2003, Highly Commended, 20th Telstra National Aboriginal and Torres Strait Islander Art Award, Museum and Art Gallery of the Northern Territory, Darwin.
Musee du Quai Branly, Paris Art Gallery of NSW, Sydney National Gallery of Victoria, Melbourne National Gallery of Australia, Canberra Western Australian Art Gallery, Perth South Australian Art Gallery, Adelaide Museum and Art Gallery of the Northern Territory, Darwin Elizabeth and Colin Laverty, Sydney Patrick Corrigan, Sydney Auscorp, Sydney Kerry Stokes, Perth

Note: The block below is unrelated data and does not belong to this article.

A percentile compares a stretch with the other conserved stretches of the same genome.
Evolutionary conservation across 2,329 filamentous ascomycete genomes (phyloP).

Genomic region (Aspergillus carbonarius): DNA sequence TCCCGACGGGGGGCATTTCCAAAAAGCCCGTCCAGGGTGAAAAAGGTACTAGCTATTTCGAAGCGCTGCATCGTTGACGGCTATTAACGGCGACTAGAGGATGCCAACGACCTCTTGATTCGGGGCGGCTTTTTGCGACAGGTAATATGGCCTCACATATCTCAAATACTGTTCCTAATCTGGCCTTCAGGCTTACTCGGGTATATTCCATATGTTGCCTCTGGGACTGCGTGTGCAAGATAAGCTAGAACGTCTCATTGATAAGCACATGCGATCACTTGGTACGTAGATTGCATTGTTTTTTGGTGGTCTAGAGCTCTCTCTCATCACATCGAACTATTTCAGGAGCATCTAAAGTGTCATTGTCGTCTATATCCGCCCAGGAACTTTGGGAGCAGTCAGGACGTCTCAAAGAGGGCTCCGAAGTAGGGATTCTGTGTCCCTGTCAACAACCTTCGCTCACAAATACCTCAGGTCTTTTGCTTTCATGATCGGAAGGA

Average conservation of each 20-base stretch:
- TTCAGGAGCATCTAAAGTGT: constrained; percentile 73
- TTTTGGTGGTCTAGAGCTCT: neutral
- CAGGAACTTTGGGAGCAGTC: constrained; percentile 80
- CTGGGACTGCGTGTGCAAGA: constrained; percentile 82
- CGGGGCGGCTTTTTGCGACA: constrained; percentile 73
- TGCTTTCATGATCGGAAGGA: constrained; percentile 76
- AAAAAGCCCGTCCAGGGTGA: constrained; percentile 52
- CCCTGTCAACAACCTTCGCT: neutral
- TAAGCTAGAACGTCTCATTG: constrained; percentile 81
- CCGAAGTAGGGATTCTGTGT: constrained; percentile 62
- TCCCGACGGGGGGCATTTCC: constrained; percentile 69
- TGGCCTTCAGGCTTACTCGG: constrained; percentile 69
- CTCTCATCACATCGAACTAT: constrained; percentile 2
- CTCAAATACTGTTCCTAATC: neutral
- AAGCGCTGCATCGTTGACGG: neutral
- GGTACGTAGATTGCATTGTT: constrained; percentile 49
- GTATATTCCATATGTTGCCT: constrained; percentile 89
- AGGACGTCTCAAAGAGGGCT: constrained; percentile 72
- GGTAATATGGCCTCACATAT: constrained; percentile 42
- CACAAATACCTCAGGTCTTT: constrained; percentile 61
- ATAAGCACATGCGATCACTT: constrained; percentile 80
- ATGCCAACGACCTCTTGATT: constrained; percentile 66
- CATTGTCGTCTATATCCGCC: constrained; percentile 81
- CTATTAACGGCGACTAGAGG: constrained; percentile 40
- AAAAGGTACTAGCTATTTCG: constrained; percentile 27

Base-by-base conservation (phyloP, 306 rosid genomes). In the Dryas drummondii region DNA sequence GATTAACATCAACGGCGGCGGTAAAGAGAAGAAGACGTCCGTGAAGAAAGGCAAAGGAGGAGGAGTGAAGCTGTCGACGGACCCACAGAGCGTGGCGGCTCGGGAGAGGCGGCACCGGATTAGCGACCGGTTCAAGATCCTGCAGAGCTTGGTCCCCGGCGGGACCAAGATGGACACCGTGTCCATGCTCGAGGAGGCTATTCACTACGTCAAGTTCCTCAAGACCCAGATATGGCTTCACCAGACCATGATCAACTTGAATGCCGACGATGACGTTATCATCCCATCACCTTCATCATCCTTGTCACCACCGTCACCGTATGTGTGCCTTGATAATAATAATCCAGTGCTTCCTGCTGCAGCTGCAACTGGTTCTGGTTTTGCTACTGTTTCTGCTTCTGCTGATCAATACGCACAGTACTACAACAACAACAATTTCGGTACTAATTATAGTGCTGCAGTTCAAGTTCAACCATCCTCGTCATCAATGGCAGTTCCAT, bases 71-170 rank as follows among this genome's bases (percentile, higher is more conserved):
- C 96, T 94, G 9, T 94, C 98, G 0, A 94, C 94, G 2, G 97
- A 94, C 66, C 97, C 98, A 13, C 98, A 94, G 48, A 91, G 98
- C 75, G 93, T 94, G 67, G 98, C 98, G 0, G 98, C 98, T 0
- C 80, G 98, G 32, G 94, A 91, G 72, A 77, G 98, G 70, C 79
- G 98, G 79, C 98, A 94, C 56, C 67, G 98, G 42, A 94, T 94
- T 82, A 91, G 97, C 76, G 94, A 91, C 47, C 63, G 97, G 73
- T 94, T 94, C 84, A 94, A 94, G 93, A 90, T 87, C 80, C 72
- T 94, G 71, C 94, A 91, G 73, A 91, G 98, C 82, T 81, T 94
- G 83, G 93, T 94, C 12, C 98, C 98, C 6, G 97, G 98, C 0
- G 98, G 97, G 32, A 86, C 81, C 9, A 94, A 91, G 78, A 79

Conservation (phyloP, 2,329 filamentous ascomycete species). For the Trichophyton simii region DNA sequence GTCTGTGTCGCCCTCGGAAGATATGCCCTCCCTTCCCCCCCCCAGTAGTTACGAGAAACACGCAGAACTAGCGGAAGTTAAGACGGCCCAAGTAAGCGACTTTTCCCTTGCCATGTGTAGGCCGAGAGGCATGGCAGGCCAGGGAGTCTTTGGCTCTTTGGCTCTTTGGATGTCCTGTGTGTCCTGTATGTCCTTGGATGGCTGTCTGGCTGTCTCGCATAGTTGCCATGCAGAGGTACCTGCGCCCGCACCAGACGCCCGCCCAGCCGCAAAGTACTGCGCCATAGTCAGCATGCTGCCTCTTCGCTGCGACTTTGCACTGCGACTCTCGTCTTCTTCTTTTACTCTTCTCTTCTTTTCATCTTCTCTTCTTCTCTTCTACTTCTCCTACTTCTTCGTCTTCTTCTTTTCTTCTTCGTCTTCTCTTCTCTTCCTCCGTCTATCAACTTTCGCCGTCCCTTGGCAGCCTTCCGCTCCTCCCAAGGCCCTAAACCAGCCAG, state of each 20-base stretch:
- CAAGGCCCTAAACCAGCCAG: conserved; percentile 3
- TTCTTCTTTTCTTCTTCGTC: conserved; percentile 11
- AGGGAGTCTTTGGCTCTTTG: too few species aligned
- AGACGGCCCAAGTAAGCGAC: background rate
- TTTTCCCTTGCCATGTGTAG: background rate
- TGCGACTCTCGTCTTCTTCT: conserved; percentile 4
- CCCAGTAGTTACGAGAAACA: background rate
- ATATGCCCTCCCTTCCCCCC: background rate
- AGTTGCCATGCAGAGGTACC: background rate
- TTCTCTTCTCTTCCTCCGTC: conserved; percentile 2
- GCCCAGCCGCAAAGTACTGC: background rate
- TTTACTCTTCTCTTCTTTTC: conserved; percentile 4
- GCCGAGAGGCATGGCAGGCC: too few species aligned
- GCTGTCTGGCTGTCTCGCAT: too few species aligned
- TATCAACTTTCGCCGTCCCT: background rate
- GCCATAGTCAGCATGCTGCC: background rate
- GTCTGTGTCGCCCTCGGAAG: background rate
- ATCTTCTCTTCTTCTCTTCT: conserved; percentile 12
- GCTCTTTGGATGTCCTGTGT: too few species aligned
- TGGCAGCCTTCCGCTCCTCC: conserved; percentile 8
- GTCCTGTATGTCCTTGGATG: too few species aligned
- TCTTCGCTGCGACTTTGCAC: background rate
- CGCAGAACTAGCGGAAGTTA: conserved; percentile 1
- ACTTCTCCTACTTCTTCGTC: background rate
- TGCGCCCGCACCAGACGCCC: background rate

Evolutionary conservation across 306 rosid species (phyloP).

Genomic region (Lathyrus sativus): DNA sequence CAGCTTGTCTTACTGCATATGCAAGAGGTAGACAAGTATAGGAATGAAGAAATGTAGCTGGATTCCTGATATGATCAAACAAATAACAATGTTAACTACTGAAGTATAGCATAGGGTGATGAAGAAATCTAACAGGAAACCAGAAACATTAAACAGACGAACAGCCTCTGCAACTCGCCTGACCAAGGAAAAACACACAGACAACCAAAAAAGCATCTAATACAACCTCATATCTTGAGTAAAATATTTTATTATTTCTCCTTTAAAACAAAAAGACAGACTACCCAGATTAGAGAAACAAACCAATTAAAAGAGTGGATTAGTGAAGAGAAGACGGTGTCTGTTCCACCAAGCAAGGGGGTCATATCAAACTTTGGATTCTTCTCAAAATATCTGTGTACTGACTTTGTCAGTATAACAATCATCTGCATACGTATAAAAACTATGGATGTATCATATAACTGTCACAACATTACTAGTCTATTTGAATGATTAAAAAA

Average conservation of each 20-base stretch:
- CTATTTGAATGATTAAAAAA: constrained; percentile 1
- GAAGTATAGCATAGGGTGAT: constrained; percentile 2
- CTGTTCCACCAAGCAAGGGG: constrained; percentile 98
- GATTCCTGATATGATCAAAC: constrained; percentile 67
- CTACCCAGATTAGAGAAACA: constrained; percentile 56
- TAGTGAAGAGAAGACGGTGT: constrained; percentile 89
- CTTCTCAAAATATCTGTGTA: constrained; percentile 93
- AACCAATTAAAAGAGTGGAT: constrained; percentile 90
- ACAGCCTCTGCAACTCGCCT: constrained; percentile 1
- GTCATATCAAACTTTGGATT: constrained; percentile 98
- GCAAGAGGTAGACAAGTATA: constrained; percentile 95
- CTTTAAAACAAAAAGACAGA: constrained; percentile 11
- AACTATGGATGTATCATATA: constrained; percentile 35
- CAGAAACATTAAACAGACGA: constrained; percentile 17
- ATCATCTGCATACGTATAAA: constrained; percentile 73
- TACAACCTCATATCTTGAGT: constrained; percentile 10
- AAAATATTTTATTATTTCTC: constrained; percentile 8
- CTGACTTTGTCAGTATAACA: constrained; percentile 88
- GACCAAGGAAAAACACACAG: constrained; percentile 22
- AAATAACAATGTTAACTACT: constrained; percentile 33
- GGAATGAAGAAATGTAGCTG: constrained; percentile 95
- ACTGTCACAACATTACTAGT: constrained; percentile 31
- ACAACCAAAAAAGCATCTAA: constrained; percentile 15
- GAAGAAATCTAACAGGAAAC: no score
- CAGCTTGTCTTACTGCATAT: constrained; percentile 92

2010 Irrunytju Artists, Agathon Galleries, Sydney 2009-2010 Emerging Elders – honouring senior Indigenous artists , National Gallery of Australia, Canberra 2009 Kutu Wara (The Last One), Solo Exhibition, Agathon Galleries Sydney 2009 Nganmapa Ngura (My Country) Irrunytju Artists, Linton and Kay Fine Art, Perth 2009 New Works: South Western Desert Art of Australia, Agathon Galleries Sydney, Melbourne 2009 Nganampa Tjukurpa: South Western Desert Art of Australia’, Agathon Galleries Sydney 2009 Agathon Galleries Sydney, Melbourne 2008 Agathon Galleries Sydney, Melbourne 2008 Lismore Gallery 2008 2003, 2002 Selected for Telstra National Aboriginal & Torres Strait Islander Art Award 2007 Musee du Quai Branly, Paris (permanent exhibition) 2007 One Sun, One Moon, Art Gallery of New South Wales, NSW 2007 Tommy Watson, Solo Exhibition, Agathon Galleries, NSW 2007 Senior Irrunytju Artists, Agathon Galleries, VIC 2007 Irrunytju Fundraiser Exhibition Agathon Galleries, NSW 2006 Tommy Watson, Solo Exhibition, Agathon Galleries, VIC 2006 Landmarks, National Gallery of Victoria, VIC 2006 Mus�e du Quai Branly Paris, France 2005 Tommy Watson, Agathon Solo Exhibition, Sydney NSW 2005 Cairns Regional Art Gallery, QLD 2005 Wollongong City Art Gallery, NSW 2005 Royal Melbourne Institute of Technology (RMIT) Gallery, VIC 2005 Ngayuku Ngura (My Country), Vivien Anderson Gallery, VIC 2005 Senior Irrunytju Men, Aboriginal and Pacific Gallery, NSW 2004 Colour Power: Aboriginal Art post 1984, National Gallery of Victoria, VIC 2004 NATSIAA – Celebrating 20 Years, National Archives of Australia, ACT 2004 Tandanya National Aboriginal Cultural Institute, SA 2002/2003/2008 Finalist in Telstra National Aboriginal & Torres Strait Islander Art Awards